This document is one in a “Florida Food Entrepreneur” series, which seeks to assist new and established food entrepreneurs by providing information on topics relevant to food-based businesses.
In Florida, three main agencies enforce food safety regulations and license food businesses: (1) the Florida Department of Business and Professional Regulation (DBPR), (2) the Florida Department of Agriculture and Consumer Services (FDACS), and (3) the Florida Department of Health (DOH). Each agency enforces regulations pertaining to a different sector of food businesses. With three agencies enforcing similar rules, food entrepreneurs often struggle to find the correct information needed to obtain a license to open a food business. This publication intends to introduce food entrepreneurs to the various agencies in Florida that regulate food businesses and provide a brief overview of the steps to open a food business in Florida.
What does each agency regulate?
Florida Department of Business and Professional Regulation (DBPR)
DBPR regulates food service establishments that prepare and serve food to the public, including restaurants, caterers, most mobile food vendors, hotdog carts, and temporary events such as festivals. All licensees are required to successfully pass a safety and sanitation inspection prior to opening. Additionally, food establishments are subject to inspection as often as necessary to protect public health, safety, and welfare.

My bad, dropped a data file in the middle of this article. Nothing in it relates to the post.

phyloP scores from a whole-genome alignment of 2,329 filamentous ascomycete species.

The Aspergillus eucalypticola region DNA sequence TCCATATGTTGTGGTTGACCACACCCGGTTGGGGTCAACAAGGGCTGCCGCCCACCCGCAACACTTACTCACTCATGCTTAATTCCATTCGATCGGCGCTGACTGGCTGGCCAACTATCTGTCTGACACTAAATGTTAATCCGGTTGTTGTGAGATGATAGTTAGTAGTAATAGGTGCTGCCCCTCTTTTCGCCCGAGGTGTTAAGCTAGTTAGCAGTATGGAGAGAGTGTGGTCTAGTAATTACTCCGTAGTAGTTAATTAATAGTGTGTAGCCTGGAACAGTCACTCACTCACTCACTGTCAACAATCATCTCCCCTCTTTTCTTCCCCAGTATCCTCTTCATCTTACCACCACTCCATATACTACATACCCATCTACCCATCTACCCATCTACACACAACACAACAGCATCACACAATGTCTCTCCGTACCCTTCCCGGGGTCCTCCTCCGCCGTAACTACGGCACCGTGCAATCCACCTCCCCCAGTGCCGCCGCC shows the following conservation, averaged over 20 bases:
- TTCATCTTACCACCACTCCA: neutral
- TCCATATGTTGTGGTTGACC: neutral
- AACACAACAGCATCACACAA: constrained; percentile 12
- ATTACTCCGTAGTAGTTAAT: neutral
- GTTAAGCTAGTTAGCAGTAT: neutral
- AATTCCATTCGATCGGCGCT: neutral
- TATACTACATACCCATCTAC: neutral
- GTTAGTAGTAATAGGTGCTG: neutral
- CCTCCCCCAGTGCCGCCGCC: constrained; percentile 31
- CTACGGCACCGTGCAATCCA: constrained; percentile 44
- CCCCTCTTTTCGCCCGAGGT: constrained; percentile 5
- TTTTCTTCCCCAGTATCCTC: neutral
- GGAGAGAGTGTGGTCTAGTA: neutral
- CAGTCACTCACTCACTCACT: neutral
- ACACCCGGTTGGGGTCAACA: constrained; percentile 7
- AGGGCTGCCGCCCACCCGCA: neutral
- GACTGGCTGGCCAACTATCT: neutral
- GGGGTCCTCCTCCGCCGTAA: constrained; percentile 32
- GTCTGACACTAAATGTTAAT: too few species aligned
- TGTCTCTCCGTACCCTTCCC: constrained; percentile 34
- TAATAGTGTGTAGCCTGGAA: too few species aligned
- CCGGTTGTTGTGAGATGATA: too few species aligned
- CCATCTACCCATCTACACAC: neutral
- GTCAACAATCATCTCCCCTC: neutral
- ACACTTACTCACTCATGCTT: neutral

Florida Department of Agriculture and Consumer Services (FDACS)
FDACS regulates commercial food establishments that manufacture, process, pack, hold, and prepare food for sale or distribution or sell food directly to customers. Establishments regulated by FDACS include retail food establishments such as convenience stores and grocery stores, wholesale and retail food processing operations, storage and warehouse operations, and nonalcoholic beverage operations such as coffee shops. Additionally, FDACS regulates food establishments that sell only prepackaged or non-potentially hazardous foods. FDACS inspects food operations routinely to ensure consumer safety.
Florida Department of Health (DOH)
DOH regulates institutional food service establishments such as schools, detention facilities, and assisted-living facilities. They also regulate civic and fraternal organizations, bars and lounges that do not prepare food, and theaters with limited food service such as popcorn and soda. DOH inspects facilities based on risk to public health. Risk factors include the type of food, the population served, the preparation required, and the quantity of food prepared. Facilities at high risk are inspected quarterly, while low-risk facilities are inspected annually.
Other Food Regulatory Agencies
In addition to the three main food regulatory agencies in Florida, the following agencies regulate food services for some of their licensed facilities: